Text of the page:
10. Thank you so much for telling me! I understand how scary it might have felt to do it, and I’m really honored by your trust in me. I promise to support you however I can. I’m so glad to know this important aspect of who you are.

Just start with the basics, folks: affirm them. And be grateful. It’s a huge, huge deal for most people to come out to someone. Don’t be blasé about it, even in an attempt to show how cool you are with it—that can backfire. You don’t need to weep and hug for hours, but don’t risk giving the impression of blowing it off, either.

9. I believe you, and I’m proud of you for claiming an identity that I know you’ve probably thought a long time about.

This is huge. Don’t question, don’t quibble, don’t debate definitions, don’t—at this point—talk about the Kinsey Scale or the Klein Sexual Orientation Grid. Just take them at their word that they’re bi: because I guarantee you they’ve thought about it a lot more than you have, or ever will, in relation to themselves.

8. When did you first start to realize this part of who you are? Do you remember? There are no wrong answers—I just want to give you a chance to tell me your story if you want to.

Many people coming out of the closet haven’t have the chance to tell their “coming of age” stories in terms of figuring out who they were via early attractions, experiences, and/or relationships. Don’t press for details and don’t pry, but create an opening for your friend to start to tell these stories if they seem like they want to. It can be tremendously important to (finally) be able to tell them.

7. Do you want to tell me about how you feel your bisexuality “works”? I know some bisexuals feel more attracted physically or emotionally to one gender, some feel no real difference, some feel it changes over time, some don’t really think of it this way at all—what’s your experience with this so far? Don’t tell me anything you don’t want to, but only if you think it will help me understand.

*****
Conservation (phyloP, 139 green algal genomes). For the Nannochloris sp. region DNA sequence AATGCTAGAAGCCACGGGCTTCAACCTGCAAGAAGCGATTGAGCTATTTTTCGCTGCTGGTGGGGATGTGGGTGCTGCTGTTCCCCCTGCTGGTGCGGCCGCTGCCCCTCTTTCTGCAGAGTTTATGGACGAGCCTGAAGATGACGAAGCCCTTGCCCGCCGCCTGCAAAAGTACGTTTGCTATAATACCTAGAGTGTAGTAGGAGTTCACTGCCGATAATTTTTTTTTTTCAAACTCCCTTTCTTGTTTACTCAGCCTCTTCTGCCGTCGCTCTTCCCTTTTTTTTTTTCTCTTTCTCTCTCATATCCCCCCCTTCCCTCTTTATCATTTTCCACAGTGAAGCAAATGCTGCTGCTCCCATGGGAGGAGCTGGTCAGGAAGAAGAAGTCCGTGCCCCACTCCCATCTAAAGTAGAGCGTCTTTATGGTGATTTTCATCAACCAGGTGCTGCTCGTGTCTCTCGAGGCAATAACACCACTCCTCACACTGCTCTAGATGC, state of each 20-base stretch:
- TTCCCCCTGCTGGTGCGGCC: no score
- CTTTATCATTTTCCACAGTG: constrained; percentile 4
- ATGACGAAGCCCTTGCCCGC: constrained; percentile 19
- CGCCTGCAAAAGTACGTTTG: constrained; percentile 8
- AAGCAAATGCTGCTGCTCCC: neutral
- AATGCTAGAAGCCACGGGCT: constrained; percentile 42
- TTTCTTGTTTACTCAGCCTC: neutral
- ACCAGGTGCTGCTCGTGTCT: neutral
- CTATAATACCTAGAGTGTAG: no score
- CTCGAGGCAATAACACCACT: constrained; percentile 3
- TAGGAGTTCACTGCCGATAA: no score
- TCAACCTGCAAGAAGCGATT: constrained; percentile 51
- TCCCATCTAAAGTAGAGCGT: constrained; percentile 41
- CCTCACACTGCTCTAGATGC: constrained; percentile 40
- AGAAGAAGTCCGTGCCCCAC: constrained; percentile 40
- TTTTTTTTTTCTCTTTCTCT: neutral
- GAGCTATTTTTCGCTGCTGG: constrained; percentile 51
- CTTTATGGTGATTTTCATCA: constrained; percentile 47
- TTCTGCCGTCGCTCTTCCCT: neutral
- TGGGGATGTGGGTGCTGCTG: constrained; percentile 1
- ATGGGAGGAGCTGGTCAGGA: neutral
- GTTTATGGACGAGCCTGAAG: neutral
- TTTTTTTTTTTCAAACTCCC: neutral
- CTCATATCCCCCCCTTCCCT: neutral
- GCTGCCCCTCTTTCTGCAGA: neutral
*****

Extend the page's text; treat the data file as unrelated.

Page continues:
As with the last one, tread carefully here, but create an open and safe space for these types of conversations. Some people think a lot about the varying nature of their attractions as bisexuals, others don’t really think about it at all. A common definition for bisexuality, formulated by Robyn Ochs, is that it means having the capacity to feel physical and/or emotional attraction to one’s own and other genders, not necessarily at the same time, not necessarily in the same way, and not necessarily to the same degree. Let your friend begin to sketch out how their sexuality works in their life, if they seem like they want to—the same way you’d want to be able to explain yours to someone. No more, no less.

6. Are you safe at home, at work, at school, in your other relationships? Do you feel threatened or bullied by anyone because of being bisexual? We can get you help if you need it. It’s important to me that you are safe and healthy.

You actually might want to lead with this one pretty early on. People coming out can be under tremendous risk. Make sure your friend is safe, and get help if needed.

5. I understand this is about who you are, not just about whom you’re attracted to, whom you fall for, or whom you have sex with. But if you want to talk about any past or present relationships or experiences you’ve had that are important to you and that you felt you couldn’t talk about before coming out, you can tell me now. And you can trust me to keep your private life private.

For many people, the impetus to come out as bi comes from actually being in a significant non-monosexual relationship, sometimes for the first time, so be prepared to be introduced to someone important to your friend not long after they come out to you. Otherwise, as with the “when did you know?” line of discussion above, just be willing to let them tell their story, much of which they may have felt the need to keep hidden—often very painfully—until now. You may learn they’ve had great loves, and great heartaches, that you never knew about. Try not to feel betrayed or left out, as natural as that may seem to you, and remember how much pressure there is against being openly bisexual in both straight and gay/lesbian culture. They may really have thought they couldn’t possibly ever talk about some of these experiences for fear of being shunned.